Tshombe Selby, La Traviata and the Journey Home

By on September 7, 2018


Tshombe Selby in performance at Bouquet Kiev, August, 2018.

Tshombe Selby in performance at Bouquet Kiev, August, 2018.

Returning to the Outer Banks as the lead tenor in the tragic opera La Traviata on Saturday, September 15, Tshombe Selby is coming back to where his journey began.

The journey has taken him from Manteo, where he grew up, to Elizabeth City State University where he studied vocal performance and finally to Manhattan where he is honing his voice and acting skills at the New York Opera Studio.

New York City may be one stop along the way, though. This spring he spent a couple of weeks in Edmonton, Alberta, performing in three roles. At the end of August he was in Kiev, the capital of Ukraine, performing with an international array of up and coming young artists at the Bouquet Kiev Stage.

The journey, though, began in Manteo.

“I started singing at Haven Creek Missionary Baptist Church.” Selby said. “I really enjoyed church and music. My aunt and grandmother were in the choir and I thought it was the coolest thing that they were standing and singing when everyone else was sitting.”

It was at the church that he learned to love music. “The raw emotion and joy it could provide people,” he recalled.

Although the music was learned by rote and he did not have to read music, he did get his first practical lesson in how to sing.

“My aunt said, ‘Baby, you got to get ugly to sing. You just got to open your mouth and let if fly.”

The music of the church, especially spirituals, continue to be an important part of Selby’s repertoire.

“When I went to ECSU they explained where the spiritual came from,” he said. “It brought a personal aspect to the music…It escalated my delivery.”

When he performed “An Afternoon of Spirituals and Arias” in April of this year at All Saints Episcopal Church in Southern Shores, his interpretation of spirituals was powerful and memorable.

He also performed spirituals at the NUOVA (Newly United Operatic Vocalists Association) Opera Festival in Edmonton and the most demanding critics gave him rave reviews.

“Half the faculty at NUOVA told me it was the best performance at the festival,” he said.

The journey to the stage in Edmonton or the Bouquet Kiev was a voyage Selby took with the support and the foundation that the Outer Banks was able to offer him.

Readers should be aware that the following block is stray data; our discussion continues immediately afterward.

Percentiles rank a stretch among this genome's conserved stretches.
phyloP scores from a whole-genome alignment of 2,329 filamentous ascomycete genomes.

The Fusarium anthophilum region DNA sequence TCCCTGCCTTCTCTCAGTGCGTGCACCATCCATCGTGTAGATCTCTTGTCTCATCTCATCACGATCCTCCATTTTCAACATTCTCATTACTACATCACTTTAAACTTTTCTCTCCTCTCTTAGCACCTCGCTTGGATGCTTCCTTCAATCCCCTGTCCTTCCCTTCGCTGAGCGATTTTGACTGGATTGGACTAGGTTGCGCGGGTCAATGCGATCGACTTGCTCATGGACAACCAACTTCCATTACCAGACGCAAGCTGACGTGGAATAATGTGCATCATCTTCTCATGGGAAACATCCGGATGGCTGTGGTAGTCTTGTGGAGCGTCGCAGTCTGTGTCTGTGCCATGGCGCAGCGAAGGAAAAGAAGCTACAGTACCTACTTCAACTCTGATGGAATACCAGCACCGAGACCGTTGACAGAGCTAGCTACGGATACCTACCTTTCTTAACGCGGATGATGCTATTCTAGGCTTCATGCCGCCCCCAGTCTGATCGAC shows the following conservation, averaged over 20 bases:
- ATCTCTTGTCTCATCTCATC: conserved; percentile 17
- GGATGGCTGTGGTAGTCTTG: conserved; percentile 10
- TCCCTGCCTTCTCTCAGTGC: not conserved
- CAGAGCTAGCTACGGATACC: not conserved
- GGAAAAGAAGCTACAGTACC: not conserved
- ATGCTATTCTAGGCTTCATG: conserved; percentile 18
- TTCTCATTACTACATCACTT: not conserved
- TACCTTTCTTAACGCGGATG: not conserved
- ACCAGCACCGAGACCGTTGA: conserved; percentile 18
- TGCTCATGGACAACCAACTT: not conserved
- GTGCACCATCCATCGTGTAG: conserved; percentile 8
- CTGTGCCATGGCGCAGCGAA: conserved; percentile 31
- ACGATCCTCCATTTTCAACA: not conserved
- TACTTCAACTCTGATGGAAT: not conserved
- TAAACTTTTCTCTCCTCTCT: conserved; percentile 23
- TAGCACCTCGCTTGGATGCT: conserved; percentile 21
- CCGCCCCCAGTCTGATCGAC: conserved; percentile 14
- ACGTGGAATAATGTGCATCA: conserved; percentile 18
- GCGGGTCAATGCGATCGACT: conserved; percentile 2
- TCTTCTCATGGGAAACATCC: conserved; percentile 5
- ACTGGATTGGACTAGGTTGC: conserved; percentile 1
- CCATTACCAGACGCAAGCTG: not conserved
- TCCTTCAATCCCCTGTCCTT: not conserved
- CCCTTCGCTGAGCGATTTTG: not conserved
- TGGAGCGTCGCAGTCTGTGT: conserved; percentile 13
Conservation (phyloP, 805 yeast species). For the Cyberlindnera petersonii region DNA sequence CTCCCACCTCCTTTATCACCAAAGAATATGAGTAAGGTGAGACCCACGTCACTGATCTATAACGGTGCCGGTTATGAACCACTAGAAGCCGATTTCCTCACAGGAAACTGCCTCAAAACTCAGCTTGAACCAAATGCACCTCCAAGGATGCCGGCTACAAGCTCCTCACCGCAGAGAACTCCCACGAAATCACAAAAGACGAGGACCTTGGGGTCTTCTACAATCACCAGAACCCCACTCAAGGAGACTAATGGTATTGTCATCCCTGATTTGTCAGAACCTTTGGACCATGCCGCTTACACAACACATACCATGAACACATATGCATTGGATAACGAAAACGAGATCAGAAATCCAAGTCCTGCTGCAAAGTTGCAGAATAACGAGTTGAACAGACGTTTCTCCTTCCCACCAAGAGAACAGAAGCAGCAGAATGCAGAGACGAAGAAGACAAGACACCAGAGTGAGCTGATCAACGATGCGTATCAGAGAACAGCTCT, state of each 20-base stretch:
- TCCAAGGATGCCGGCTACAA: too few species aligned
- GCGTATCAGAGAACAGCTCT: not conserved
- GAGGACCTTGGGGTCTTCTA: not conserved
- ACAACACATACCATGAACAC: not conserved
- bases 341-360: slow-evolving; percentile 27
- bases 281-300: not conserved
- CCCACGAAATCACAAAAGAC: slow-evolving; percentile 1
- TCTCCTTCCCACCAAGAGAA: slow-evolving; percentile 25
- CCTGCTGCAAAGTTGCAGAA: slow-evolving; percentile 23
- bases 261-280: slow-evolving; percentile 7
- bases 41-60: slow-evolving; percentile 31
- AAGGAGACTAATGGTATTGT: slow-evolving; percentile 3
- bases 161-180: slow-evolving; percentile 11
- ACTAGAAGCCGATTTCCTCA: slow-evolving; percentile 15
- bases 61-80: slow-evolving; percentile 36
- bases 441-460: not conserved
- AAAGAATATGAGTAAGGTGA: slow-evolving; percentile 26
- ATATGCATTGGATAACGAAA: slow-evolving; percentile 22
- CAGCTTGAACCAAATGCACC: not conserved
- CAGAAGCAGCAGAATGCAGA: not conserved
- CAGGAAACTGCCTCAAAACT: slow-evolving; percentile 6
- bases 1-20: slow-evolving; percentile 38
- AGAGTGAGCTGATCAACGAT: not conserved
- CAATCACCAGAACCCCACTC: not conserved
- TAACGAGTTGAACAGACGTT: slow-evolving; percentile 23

“I’m still Tshombe from Manteo,” he said. “On the Outer Banks if you have the potential to do something and the drive, they (the community) will support you.”

And the community did support him. He performed in The Lost Colony and was its Choir Master.

Through The Lost Colony he was introduced to Lebame Houston and Elizabeth R and Company, the Outer Banks “…singular resident professional theatrical company.”

“He does have a terrific voice,” Houston said. Houston, one of the founders of Elizabeth R has an extensive background in theater and performance. She noted that although his voice was excellent, his training had not readied him for the stage.

“He had trained to be in a chorus,” she said.

She was impressed, though, with his willingness to work and the improvement she saw as he did so.

“I decided I would give him a chance,” she said. “Elizabeth R and Company five years ago put him on scholarship. We have raised the money to keep him in New York for the past five years. We are only paying for legitimate things in the study of opera.”

The faith Houston had in him seems to be paying off.

“I am told by the person who is in charge of this, Carol Castle at the NY Opera Company, that he is ready vocally. And what he needs is experience on stage. Being the lead tenor,” she said.

He has been getting that experience.

“I’m a lyric tenor,” he said. “The roles are the same as Pavarotti sings. I’m not saying that I’m him. My voice isn’t that good.”

He is, however, performing some of those same roles and he has some favorites.

La Boheme,” he said naming one of the most popular operas ever produced.

Some additional Italian opera is added to the list.

“I really enjoy Italian opera,” he said. But then he adds Mozart’s The Magic Flute to the list, a German opera.

“My palate is ever expanding,” he said.

La Traviata was on his list of favorites and when the Outer Banks Voice spoke to him he had rehearsed earlier in the day with his Violetta, Sarah Joyce Cooper.

“It went so well that they let us go two hours early,” he said.

First performed in 1853, the opera was scandalous for its time, pairing a pleasure seeking but dying courtesan, Violetta, with Alfredo—Tshombe Selby—who believes fervently in true love.

The couple fall in love and run off to the country. Enter Alfredo’s father, a powerful baron who sees nothing but ruinination in the relationship. He convinces Violetta to abandon Alfredo and heartbreak ensues.

“Tension drives it (the plot) along,” Selby said. “The real tension comes with the father and how this story is going to go down. It’s very relevant. Times change but people and stories don’t.”

The performance of La Traviata is free and is a gift from Elizabeth R and Company, the Meekins Trust, the Outer Banks Community Foundation, Bryan Cultural Series and others. Reservations for tickets may be made by calling Elizabeth R and Company at (252) 473-1061. Tickets will be available at First Flight High School on the night of the performance.

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